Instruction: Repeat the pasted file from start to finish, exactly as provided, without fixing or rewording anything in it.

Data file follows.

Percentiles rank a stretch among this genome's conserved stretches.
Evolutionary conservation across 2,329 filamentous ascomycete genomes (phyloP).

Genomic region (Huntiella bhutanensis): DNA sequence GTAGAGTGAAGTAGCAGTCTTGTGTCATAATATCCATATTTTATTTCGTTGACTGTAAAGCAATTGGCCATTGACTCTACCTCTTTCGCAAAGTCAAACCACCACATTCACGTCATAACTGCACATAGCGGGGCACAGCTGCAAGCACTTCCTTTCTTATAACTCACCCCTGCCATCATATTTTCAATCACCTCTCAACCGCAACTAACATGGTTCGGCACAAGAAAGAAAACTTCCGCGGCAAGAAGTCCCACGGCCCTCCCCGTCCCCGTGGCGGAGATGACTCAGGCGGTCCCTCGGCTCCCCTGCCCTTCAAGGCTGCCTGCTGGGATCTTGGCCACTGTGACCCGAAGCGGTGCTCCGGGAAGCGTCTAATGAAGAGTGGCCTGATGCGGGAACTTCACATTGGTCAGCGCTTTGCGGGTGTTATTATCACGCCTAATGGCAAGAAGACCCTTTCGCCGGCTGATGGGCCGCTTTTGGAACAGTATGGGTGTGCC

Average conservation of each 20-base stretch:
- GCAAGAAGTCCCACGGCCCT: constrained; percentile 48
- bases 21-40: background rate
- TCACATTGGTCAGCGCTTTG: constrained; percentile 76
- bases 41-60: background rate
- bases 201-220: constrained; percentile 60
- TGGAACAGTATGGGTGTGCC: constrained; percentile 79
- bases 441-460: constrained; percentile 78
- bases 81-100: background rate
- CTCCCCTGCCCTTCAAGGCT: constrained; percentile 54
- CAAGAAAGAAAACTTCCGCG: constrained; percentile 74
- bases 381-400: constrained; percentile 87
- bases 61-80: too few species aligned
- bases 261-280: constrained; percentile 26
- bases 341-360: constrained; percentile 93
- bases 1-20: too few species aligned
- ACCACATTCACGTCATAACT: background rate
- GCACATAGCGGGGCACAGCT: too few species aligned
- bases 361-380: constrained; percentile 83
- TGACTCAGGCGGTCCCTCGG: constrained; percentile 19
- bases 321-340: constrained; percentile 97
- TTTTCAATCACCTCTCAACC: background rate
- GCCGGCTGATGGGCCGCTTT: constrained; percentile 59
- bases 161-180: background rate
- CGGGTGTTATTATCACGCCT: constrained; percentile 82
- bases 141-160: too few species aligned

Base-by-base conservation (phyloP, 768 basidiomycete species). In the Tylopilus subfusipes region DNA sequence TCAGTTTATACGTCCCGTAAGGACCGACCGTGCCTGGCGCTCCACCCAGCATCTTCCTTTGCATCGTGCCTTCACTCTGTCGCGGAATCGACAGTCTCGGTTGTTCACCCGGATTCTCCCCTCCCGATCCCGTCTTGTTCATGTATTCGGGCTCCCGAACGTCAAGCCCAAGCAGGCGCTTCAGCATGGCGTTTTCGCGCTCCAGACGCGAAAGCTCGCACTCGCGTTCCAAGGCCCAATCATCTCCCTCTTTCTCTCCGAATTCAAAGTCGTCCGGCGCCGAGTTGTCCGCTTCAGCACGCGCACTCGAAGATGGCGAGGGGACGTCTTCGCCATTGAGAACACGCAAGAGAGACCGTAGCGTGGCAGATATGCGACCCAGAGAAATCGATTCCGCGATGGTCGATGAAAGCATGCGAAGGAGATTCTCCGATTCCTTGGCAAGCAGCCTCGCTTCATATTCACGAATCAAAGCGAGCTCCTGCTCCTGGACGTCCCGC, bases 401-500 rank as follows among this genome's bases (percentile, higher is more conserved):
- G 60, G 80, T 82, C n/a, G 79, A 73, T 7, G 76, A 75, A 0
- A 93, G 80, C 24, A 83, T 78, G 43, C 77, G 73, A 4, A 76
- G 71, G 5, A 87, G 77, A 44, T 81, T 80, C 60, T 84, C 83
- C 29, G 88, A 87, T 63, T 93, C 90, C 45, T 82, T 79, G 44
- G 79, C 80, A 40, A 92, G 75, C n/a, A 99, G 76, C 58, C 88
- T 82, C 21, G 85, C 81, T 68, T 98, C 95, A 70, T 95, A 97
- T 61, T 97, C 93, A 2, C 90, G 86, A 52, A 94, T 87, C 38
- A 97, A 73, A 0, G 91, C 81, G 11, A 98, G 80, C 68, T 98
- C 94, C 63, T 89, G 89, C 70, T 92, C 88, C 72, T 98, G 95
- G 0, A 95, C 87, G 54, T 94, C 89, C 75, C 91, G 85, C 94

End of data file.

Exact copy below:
Percentiles rank a stretch among this genome's conserved stretches.
Evolutionary conservation across 2,329 filamentous ascomycete genomes (phyloP).

Genomic region (Huntiella bhutanensis): DNA sequence GTAGAGTGAAGTAGCAGTCTTGTGTCATAATATCCATATTTTATTTCGTTGACTGTAAAGCAATTGGCCATTGACTCTACCTCTTTCGCAAAGTCAAACCACCACATTCACGTCATAACTGCACATAGCGGGGCACAGCTGCAAGCACTTCCTTTCTTATAACTCACCCCTGCCATCATATTTTCAATCACCTCTCAACCGCAACTAACATGGTTCGGCACAAGAAAGAAAACTTCCGCGGCAAGAAGTCCCACGGCCCTCCCCGTCCCCGTGGCGGAGATGACTCAGGCGGTCCCTCGGCTCCCCTGCCCTTCAAGGCTGCCTGCTGGGATCTTGGCCACTGTGACCCGAAGCGGTGCTCCGGGAAGCGTCTAATGAAGAGTGGCCTGATGCGGGAACTTCACATTGGTCAGCGCTTTGCGGGTGTTATTATCACGCCTAATGGCAAGAAGACCCTTTCGCCGGCTGATGGGCCGCTTTTGGAACAGTATGGGTGTGCC

Average conservation of each 20-base stretch:
- GCAAGAAGTCCCACGGCCCT: constrained; percentile 48
- bases 21-40: background rate
- TCACATTGGTCAGCGCTTTG: constrained; percentile 76
- bases 41-60: background rate
- bases 201-220: constrained; percentile 60
- TGGAACAGTATGGGTGTGCC: constrained; percentile 79
- bases 441-460: constrained; percentile 78
- bases 81-100: background rate
- CTCCCCTGCCCTTCAAGGCT: constrained; percentile 54
- CAAGAAAGAAAACTTCCGCG: constrained; percentile 74
- bases 381-400: constrained; percentile 87
- bases 61-80: too few species aligned
- bases 261-280: constrained; percentile 26
- bases 341-360: constrained; percentile 93
- bases 1-20: too few species aligned
- ACCACATTCACGTCATAACT: background rate
- GCACATAGCGGGGCACAGCT: too few species aligned
- bases 361-380: constrained; percentile 83
- TGACTCAGGCGGTCCCTCGG: constrained; percentile 19
- bases 321-340: constrained; percentile 97
- TTTTCAATCACCTCTCAACC: background rate
- GCCGGCTGATGGGCCGCTTT: constrained; percentile 59
- bases 161-180: background rate
- CGGGTGTTATTATCACGCCT: constrained; percentile 82
- bases 141-160: too few species aligned

Base-by-base conservation (phyloP, 768 basidiomycete species). In the Tylopilus subfusipes region DNA sequence TCAGTTTATACGTCCCGTAAGGACCGACCGTGCCTGGCGCTCCACCCAGCATCTTCCTTTGCATCGTGCCTTCACTCTGTCGCGGAATCGACAGTCTCGGTTGTTCACCCGGATTCTCCCCTCCCGATCCCGTCTTGTTCATGTATTCGGGCTCCCGAACGTCAAGCCCAAGCAGGCGCTTCAGCATGGCGTTTTCGCGCTCCAGACGCGAAAGCTCGCACTCGCGTTCCAAGGCCCAATCATCTCCCTCTTTCTCTCCGAATTCAAAGTCGTCCGGCGCCGAGTTGTCCGCTTCAGCACGCGCACTCGAAGATGGCGAGGGGACGTCTTCGCCATTGAGAACACGCAAGAGAGACCGTAGCGTGGCAGATATGCGACCCAGAGAAATCGATTCCGCGATGGTCGATGAAAGCATGCGAAGGAGATTCTCCGATTCCTTGGCAAGCAGCCTCGCTTCATATTCACGAATCAAAGCGAGCTCCTGCTCCTGGACGTCCCGC, bases 401-500 rank as follows among this genome's bases (percentile, higher is more conserved):
- G 60, G 80, T 82, C n/a, G 79, A 73, T 7, G 76, A 75, A 0
- A 93, G 80, C 24, A 83, T 78, G 43, C 77, G 73, A 4, A 76
- G 71, G 5, A 87, G 77, A 44, T 81, T 80, C 60, T 84, C 83
- C 29, G 88, A 87, T 63, T 93, C 90, C 45, T 82, T 79, G 44
- G 79, C 80, A 40, A 92, G 75, C n/a, A 99, G 76, C 58, C 88
- T 82, C 21, G 85, C 81, T 68, T 98, C 95, A 70, T 95, A 97
- T 61, T 97, C 93, A 2, C 90, G 86, A 52, A 94, T 87, C 38
- A 97, A 73, A 0, G 91, C 81, G 11, A 98, G 80, C 68, T 98
- C 94, C 63, T 89, G 89, C 70, T 92, C 88, C 72, T 98, G 95
- G 0, A 95, C 87, G 54, T 94, C 89, C 75, C 91, G 85, C 94